[ guh-loon ]
/ gəˈlun /


a braid or trimming of worsted, silk or rayon tinsel, gold or silver, etc., usually having scalloping along both edges.

Origin of galloon

1595–1605; < Middle French galon, Old French galonner to adorn one's head with ribbons, derivative of gale gala


gal·looned, adjective Unabridged Based on the Random House Unabridged Dictionary, © Random House, Inc. 2019

Examples from the Web for galloon

  • And sometimes a dealer, wishing glory through his dealings, ordered his sign in the galloon.

    The Tapestry Book|Helen Churchill Candee
  • The galloon serves as an ornament, and it is below that the body of the garment assumes the fullness for fluting.

  • The place for this mark was the galloon, and it was usually executed in a lighter colour, but a single tone.

    The Tapestry Book|Helen Churchill Candee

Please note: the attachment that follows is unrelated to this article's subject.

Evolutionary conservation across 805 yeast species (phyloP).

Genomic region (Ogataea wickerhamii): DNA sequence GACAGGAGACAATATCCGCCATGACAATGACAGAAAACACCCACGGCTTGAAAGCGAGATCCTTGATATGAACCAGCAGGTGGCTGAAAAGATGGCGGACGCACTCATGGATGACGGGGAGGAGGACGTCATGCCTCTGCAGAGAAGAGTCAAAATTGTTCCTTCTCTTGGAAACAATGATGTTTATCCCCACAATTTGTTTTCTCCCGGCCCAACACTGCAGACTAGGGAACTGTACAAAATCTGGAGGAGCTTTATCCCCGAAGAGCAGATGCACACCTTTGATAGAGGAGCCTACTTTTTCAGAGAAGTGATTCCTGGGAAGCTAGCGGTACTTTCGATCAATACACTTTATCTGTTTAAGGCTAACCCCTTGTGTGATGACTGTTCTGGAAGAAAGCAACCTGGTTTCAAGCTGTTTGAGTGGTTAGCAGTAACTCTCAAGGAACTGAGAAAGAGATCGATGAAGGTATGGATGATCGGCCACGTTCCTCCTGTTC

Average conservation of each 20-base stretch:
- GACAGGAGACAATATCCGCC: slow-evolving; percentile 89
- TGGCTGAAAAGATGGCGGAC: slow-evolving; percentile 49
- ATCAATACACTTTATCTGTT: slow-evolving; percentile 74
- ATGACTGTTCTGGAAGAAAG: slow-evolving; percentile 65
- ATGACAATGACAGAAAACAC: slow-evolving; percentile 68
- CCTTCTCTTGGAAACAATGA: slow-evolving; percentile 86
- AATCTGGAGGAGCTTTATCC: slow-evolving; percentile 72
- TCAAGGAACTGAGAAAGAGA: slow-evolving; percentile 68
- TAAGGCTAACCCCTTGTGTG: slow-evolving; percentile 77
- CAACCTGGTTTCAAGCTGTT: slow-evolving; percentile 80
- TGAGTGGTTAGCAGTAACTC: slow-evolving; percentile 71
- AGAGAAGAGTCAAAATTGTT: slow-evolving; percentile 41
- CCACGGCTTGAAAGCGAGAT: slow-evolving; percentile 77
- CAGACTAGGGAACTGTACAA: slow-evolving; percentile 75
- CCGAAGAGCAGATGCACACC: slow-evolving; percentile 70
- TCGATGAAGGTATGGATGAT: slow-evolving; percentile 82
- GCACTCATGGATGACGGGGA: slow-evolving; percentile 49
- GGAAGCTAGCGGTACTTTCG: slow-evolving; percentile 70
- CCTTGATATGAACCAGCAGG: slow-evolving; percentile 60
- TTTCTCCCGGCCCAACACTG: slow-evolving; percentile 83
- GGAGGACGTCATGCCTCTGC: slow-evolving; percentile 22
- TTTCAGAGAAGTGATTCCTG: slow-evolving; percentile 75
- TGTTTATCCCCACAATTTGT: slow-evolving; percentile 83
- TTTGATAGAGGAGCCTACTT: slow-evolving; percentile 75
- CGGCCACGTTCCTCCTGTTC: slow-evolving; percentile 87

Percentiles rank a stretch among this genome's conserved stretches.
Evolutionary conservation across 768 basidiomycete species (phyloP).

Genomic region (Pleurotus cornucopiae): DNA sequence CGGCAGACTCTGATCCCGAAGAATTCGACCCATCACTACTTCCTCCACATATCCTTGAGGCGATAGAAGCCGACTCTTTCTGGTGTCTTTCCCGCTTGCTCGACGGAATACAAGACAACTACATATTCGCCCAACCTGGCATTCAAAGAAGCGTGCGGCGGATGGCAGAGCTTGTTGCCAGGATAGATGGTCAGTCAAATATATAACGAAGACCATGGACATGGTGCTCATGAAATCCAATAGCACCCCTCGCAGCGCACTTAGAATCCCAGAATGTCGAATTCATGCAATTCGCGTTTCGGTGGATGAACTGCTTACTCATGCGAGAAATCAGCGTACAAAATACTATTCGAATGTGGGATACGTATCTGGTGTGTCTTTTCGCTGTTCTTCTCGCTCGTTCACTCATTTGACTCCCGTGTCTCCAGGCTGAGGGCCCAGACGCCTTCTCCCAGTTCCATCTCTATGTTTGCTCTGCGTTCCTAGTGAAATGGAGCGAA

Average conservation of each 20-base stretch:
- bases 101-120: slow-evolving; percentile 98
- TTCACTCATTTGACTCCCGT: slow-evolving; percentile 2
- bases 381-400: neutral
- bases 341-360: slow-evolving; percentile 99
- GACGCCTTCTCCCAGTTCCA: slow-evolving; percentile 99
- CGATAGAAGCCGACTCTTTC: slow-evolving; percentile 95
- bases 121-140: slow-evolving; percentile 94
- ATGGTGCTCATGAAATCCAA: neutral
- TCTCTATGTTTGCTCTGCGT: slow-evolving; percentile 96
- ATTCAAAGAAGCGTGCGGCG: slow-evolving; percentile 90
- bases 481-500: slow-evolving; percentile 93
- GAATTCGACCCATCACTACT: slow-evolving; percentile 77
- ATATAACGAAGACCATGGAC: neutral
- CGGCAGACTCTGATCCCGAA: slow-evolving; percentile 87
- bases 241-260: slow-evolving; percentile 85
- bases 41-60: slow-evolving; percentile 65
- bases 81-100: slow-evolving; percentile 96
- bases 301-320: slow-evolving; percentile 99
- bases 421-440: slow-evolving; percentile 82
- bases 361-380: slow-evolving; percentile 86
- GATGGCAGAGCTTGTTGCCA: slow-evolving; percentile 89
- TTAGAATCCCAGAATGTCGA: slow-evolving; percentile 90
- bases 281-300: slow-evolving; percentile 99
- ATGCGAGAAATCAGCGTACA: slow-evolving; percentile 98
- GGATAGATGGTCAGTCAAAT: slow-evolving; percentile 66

• But if the artist is not yet certainly identified, the name of the weaver is certain, for on the galloon he has left his sign.

    The Tapestry Book|Helen Churchill Candee

British Dictionary definitions for galloon

/ (ɡəˈluːn) /


a narrow band of cord, embroidery, silver or gold braid, etc, used on clothes and furniture

Derived forms of galloon

gallooned, adjective

Word Origin for galloon

C17: from French galon, from Old French galonner to trim with braid, of unknown origin
Collins English Dictionary - Complete & Unabridged 2012 Digital Edition © William Collins Sons & Co. Ltd. 1979, 1986 © HarperCollins Publishers 1998, 2000, 2003, 2005, 2006, 2007, 2009, 2012